In addition, Friedman is responsible for giving fans of the show more of what they want: more ways to play, interact with the show and more ways to win. To help fans play more, he oversaw the development and launch of games for various mobile devices and game consoles. Also, he has implemented an interactive "tweetstakes," where a partially revealed puzzle appears during the contestant interviews and fans are invited to tweet the correct solution to be eligible for a prize.
Because of Friedman's vision, fans can now interact with the show through WheelofFortune.com, earn stickers by checking in on Get Glue or communicate with the show through Wheel of Fortune's Facebook page and Twitter handles. Also in 2012, he worked with a team of developers to create a Yahoo! Interactive television application for Wheel of Fortune that allows viewers to have a side-by-side experience with their favorite game show.
The Wheel Watchers Club, the first-ever, long-term, online viewer loyalty program in television history, and its extension, the SPIN I.D. program, were both developed by Friedman. The club's membership has now reached more than 6 million loyal fans who have the opportunity to win $5,000 each night if their SPIN ID is revealed during the show.
Additionally, he conceptualized the Wheelmobile, a mobile tour conducting contestant search events across the country.
In 2007, Friedman was honored by the National Association of Television Program Executives with the prestigious Brandon Tartikoff Legacy Award. Later that year, he was inducted into the Broadcasting & Cable Hall of Fame.
A native of Omaha, Neb., Friedman developed an early fascination with television programming and personalities, including a young, local celebrity named Johnny Carson. Long before the concept of student internships was created, Friedman began hanging around Omaha's first television stations, learning by watching and doing whatever management permitted.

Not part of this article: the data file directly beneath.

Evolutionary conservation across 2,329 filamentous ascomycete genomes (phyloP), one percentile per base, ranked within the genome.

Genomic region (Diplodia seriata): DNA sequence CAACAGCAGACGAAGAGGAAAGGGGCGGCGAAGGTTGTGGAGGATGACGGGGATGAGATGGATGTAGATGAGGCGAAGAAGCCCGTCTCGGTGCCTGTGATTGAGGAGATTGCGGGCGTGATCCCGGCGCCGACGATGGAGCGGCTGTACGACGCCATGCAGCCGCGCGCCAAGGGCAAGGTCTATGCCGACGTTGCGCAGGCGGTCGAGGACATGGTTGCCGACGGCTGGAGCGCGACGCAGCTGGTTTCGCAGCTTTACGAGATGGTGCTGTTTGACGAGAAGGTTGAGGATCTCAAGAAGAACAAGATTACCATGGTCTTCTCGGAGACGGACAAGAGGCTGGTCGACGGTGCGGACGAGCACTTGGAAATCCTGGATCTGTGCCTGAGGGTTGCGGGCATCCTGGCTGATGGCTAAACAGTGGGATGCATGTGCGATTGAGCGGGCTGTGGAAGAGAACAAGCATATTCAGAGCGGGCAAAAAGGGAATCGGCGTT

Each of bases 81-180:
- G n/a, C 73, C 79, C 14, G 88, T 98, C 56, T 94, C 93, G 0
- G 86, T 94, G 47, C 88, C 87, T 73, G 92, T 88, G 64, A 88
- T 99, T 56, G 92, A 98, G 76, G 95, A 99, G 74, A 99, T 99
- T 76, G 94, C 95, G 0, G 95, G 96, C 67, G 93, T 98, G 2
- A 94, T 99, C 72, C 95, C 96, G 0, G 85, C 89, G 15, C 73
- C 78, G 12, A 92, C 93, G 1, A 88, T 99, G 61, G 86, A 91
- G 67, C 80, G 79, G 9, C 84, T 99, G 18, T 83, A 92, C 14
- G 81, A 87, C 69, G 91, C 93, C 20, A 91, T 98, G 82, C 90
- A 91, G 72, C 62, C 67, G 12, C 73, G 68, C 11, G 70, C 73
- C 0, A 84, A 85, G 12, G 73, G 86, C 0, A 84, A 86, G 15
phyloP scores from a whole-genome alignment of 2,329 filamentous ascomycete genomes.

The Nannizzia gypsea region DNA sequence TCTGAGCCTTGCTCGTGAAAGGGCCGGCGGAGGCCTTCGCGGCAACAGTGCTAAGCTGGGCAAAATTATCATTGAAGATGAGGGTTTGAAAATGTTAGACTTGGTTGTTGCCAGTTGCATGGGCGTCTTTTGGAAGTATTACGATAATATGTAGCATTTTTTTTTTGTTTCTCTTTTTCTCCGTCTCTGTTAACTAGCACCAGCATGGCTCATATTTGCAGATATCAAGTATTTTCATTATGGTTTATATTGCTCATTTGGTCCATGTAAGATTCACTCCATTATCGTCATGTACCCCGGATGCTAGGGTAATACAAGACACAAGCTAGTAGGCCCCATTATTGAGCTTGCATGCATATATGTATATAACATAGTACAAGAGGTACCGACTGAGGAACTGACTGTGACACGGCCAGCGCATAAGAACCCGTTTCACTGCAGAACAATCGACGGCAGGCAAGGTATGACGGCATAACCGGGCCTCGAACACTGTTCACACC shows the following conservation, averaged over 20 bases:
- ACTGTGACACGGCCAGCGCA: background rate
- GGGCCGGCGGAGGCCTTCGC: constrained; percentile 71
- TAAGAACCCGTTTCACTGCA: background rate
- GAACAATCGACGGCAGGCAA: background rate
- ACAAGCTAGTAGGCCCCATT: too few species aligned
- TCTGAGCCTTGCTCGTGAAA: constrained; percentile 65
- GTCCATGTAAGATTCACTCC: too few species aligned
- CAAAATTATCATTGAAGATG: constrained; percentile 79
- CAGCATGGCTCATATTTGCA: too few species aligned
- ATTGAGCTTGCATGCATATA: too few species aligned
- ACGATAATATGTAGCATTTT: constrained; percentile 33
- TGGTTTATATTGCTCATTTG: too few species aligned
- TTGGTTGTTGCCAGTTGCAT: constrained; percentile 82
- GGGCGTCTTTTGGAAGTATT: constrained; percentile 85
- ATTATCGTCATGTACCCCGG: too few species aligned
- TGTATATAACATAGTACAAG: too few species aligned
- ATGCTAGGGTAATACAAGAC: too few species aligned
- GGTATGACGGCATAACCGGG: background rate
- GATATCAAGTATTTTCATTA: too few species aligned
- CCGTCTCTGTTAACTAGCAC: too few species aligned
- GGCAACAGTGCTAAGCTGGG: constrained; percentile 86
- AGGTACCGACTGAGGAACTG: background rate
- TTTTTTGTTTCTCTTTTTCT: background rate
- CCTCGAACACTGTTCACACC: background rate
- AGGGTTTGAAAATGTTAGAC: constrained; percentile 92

While attending the University of Nebraska in Lincoln, Friedman also worked as a reporter and feature writer for the Lincoln Star newspaper.
In 1971, Friedman arrived in Los Angeles and, without contacts, gave himself six months to find a job in the business. With less than 24 hours remaining on his self-imposed deadline, he talked his way into a part-time question-writer spot on "Hollywood Squares." That association marked the beginning of his long, valued relationship with Heatter-Quigley Productions. Over the next 11 years, Friedman wrote and produced thousands of episodes of the popular series and was also actively involved in the development of several other game shows, including "Gambit" and "High Rollers." He first joined Wheel of Fortune as a producer in 1995, adding producer duties for Jeopardy! in 1997.
In 1998, he helped launch Rock & Roll Jeopardy!, which aired on the VH1 network. Friedman's other writing and producing credits range from network primetime specials, such as "American Yearbook" for CBS, to documentaries and home video. He also has worked with such companies as FOX, Dick Clark Productions, Stephen J. Cannell Productions, Buena Vista Television/ABC, Orion Television, The Playboy Channel, Laurel Entertainment, Vin Di Bona Productions, A&E Network, Krofft Productions, Rosner Television and Four Star Productions.
A member of the Writers Guild of America-West and the Academy of Television Arts and Sciences, Friedman lives in Los Angeles with his wife.